To assess the effect of immigration on racial formation requires a foundational recognition of the socially constructed nature of racial categories and groups. Racial meanings vary from society to society as well as overtime within a particular geographic and social context. These shifts arise in part due to racialization processes that make racial distinctions and schemas "common sense—a way of comprehending, explaining, and acting in the world" (Omi and Winant 1994, 60). Racialization, in Frantz Fanon's formulation of the term, referred to colonialism's erasure of intragroup differences and its imposition of racial categories onto previously distinct groups (2004). Today, racialization "signals the processes by which ideas about race are constructed, come to be regarded as meaningful, and are acted upon" (Murji and Solomos 2005, 1).

Race and stratification scholars generally concur that racialization involves the mutually constitutive processes of ascription and identification (Brodkin 1998; Brown and Jones 2015; Nobles 2000). Ascription involves the application of arbitrary and usually phenotypic characteristics to lump together individuals into a meaningful social category. This process creates a common sense assumption of shared characteristics used to legitimate specific patterns of resource allocation and exploitation (Lacayo 2017). The identificational element of racialization involves acceptance of this designation, often for mobilization or identity construction (Espiritu 1993; Okamoto and Mora 2014; Omi and Winant 1994).

U.S. research on racialization has focused heavily on black-white racial dynamics, but racial formation involves groups such as Latinos as well. Since at least the mid-nineteenth century, Latino racialization patterns have shifted in response to political, legal, and demographic actions (Jimenez 2009; Mora 2014; Oboler 1995; Portes and Rumbaut 2001; Rodriguez 2000; Rumbaut 2011; Sommers 1991). The 1848 Treaty of Guadalupe Hidalgo classified Mexican-origin people as legally white regardless of ancestry. However, this classification did not translate into social acceptance as whites (Gutiérrez 1995; Haney-Lopez 1997; Montejano 1987). As a result, the first half of the twentieth century involved constant social and political negotiations over the racial status of Latin American and Caribbean origin individuals. Latin American and Caribbean origin peoples in the United States found themselves alternately subject to Jim Crow, segregation, and exclusion on the one hand, and the beneficiaries of resource access and protections not afforded to African Americans and Asian Americans on the other, depending on origin, phenotype, and location of settlement (FitzGerald and Cook-Martin 2014; Hattam 2007; Ngai 2005). The racial positioning of Mexican Americans in particular varied by geography, by time period, and even by institutional setting (Fox and Guglielmo 2012).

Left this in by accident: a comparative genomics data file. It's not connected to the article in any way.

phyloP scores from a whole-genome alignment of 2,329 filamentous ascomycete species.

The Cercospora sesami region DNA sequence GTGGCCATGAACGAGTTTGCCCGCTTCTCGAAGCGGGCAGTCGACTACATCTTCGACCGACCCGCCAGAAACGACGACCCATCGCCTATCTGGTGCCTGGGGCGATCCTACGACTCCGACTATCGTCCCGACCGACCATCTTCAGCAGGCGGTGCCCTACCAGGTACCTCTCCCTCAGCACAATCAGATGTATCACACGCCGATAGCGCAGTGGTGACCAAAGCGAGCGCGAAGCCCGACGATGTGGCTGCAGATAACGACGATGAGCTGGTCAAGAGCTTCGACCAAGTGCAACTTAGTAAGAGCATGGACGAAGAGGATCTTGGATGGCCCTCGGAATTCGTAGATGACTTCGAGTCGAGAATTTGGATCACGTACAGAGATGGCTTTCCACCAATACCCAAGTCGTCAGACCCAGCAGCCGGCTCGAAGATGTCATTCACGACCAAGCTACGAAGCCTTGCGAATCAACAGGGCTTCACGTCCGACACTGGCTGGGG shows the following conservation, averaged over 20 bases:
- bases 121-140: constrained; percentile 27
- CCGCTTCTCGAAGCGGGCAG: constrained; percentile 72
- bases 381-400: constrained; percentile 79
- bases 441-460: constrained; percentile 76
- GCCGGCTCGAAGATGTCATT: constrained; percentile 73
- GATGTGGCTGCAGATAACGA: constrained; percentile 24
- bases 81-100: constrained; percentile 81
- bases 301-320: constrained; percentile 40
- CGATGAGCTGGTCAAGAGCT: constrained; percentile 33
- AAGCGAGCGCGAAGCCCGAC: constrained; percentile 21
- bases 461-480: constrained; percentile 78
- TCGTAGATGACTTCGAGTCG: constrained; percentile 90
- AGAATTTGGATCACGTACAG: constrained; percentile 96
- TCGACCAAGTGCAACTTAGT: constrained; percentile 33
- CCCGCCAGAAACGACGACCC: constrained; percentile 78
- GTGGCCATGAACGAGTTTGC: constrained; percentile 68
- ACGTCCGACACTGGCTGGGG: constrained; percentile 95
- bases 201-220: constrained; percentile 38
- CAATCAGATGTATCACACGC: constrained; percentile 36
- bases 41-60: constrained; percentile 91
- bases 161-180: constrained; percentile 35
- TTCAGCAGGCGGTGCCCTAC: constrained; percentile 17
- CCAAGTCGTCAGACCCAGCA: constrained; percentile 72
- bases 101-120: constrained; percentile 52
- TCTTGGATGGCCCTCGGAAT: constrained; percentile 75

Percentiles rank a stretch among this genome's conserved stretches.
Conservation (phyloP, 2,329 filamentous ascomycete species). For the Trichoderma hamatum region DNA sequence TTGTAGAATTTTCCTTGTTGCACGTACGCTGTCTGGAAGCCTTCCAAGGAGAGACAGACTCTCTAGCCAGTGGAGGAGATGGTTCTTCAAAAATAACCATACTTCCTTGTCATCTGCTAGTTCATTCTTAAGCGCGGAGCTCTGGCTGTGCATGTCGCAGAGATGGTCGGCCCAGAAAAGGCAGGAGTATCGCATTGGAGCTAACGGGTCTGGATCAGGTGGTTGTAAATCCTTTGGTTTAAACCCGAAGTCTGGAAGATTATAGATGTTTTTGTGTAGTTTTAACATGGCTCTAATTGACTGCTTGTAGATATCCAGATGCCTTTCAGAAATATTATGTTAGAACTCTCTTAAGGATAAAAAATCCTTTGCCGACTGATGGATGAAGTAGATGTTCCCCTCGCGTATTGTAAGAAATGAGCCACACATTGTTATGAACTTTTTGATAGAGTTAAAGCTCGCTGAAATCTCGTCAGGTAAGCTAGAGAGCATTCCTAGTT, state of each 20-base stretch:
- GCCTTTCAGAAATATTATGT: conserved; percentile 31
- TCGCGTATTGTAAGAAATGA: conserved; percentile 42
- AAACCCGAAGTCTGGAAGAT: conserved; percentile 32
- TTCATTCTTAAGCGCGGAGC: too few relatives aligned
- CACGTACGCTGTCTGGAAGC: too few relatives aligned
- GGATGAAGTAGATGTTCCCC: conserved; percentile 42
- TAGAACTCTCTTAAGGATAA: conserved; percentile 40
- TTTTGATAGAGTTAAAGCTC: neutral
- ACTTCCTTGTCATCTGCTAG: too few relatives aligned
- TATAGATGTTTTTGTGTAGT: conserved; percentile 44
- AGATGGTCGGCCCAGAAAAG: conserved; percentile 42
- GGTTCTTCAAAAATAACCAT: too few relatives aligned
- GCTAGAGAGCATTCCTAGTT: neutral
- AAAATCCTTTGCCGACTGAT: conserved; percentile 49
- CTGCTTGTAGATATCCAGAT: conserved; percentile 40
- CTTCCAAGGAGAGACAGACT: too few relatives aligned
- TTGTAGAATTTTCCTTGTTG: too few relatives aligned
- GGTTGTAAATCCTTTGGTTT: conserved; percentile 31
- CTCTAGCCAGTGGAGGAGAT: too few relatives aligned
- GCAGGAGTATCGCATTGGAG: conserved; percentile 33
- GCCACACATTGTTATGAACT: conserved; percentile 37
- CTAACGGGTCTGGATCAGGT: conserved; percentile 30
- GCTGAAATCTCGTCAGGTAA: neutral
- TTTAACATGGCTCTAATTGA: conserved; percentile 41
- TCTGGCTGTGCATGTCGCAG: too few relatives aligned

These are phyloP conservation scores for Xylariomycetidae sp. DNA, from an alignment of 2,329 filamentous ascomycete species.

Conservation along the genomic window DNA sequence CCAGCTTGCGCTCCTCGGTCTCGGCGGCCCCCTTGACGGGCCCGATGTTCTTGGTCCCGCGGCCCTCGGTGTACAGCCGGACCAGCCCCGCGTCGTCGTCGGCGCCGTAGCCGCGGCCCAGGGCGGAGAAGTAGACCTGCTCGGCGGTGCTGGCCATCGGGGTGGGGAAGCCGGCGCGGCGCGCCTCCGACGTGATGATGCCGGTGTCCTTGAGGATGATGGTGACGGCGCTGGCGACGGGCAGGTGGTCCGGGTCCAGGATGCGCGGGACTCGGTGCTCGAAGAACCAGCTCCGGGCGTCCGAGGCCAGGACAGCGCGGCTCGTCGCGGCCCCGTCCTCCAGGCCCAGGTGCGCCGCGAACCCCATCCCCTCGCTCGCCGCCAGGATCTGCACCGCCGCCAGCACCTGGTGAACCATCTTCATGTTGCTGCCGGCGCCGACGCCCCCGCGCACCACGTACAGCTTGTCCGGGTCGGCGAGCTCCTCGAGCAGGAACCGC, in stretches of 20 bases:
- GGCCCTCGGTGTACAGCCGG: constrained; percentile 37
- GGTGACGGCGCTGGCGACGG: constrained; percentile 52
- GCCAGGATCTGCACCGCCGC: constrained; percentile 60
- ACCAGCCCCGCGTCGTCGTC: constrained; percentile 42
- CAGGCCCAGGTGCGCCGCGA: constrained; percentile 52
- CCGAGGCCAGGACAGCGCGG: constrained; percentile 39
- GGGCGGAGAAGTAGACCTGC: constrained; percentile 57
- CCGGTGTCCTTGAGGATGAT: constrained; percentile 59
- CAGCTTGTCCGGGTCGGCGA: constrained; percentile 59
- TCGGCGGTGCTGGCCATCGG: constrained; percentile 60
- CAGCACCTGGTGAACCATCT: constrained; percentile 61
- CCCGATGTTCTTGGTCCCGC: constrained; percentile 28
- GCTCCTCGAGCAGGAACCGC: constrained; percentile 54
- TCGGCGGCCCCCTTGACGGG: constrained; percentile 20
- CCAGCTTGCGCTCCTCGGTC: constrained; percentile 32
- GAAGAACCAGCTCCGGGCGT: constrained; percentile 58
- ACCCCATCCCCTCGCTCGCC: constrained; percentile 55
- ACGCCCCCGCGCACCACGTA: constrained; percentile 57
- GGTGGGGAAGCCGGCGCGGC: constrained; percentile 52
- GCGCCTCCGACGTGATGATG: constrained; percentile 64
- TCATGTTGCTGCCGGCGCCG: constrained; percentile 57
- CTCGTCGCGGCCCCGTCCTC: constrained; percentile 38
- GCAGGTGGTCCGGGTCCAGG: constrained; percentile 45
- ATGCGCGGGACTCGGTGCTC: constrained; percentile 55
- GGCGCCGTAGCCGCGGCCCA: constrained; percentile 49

After the passage of the 1965 Immigration Act, migration from Latin American countries swelled, and Latino identity and racialization took on new political significance. Motivated in part by a desire to eliminate legalized racial discrimination in both civil rights and immigration law, the law shifted the allocation of visas. With few visas available to immigrants from the Western hemisphere, Latinos, especially Mexicans and Central Americans, became further connected in the collective imaginary to "illegal" or undocumented immigration. In the 1990s and 2000s, various geopolitical and economic shifts such as the North American Free Trade Agreement set off unprecedented migration flows, marking an explosive period of Latino population growth in the United States that was compounded by high fertility rates among U.S.-based Latinos (Massey, Durand, and Malone 2003).

This period also witnessed a fundamental shift in the settlement patterns of Latino individuals in the United States. Thanks to new economic opportunities and heightened immigration enforcement in some traditional destinations, [End Page 120] Latino immigrants began settling in large numbers in small towns and suburbs across the nation (Massey 2008; Singer, Hardwick, and Brettell 2008). Southeastern states such as Georgia and North Carolina saw massive increases in their Latino and foreign-born populations and now rank in the top ten in terms of states with the highest population of unauthorized immigrants (Massey 2008; Singer 2004; Singer, Hardwick, and Brettell 2008). These demographic transformations raise old questions about Latino racialization but in a new context—the U.S. South. Given that racial dynamics in the South have largely revolved around black-white relations and inequalities, what position do Latinos occupy in the region's racial landscape? Some hypothesize that Latinos will join African Americans as collective minorities (Jones 2012; Smith 2014). Others highlight the possibility that Latinos will assimilate into whiteness (Alba 2016; Alba and Islam 2009; Gans 2017; but see Vargas 2015) or occupy a distinctive and possibly elevated racial position between whites and blacks (Bonilla-Silva 2004; Frank, Akresh, and Lu 2010; Gans 1999; Alba and Islam 2009; Lee and Bean 2004; Marrow 2011).

To address this question, a collection of pathbreaking researchers have examined emergent racial dynamics on the ground in new immigrant destinations like the U.S. South. Focused largely on the early 2000s or periods prior, these studies present evidence of black-brown tensions, conflict, and distancing. Although both blacks and whites at the time perceived Latinos as outsiders, African Americans did so thanks in part to perceptions of resource competition and long histories of interracial hostility and resource competition (LeDuff 2000; Marrow 2011; Ribas 2015; Rich and Miranda 2005; Stuesse 2009). These results provide empirical support for the view that Latinos occupy a racial middle. However, this interpretation depends on whether distancing is understood as a short-term mobility strategy used by immigrants throughout history to avoid association with blacks or a more lasting triangulated position in which Latinos are neither accepted by whites nor demoted to collective blacks (Kim 1999; Roediger 2006). Further, shifts in immigration enforcement priorities and racial politics in the mid-2000s may have altered Latino racial incorporation trajectories since these earlier studies were conducted (Jones 2012; Marrow 2017; Williams 2016). Indeed, in the South today, traditional indicators of racial incorporation, such as intermarriage rates and residential segregation patterns, show clear similarities between blacks and Latinos, suggesting possible shifts in racialization processes on the ground in recent years (Frey 2015; Lofquist et al. 2012).2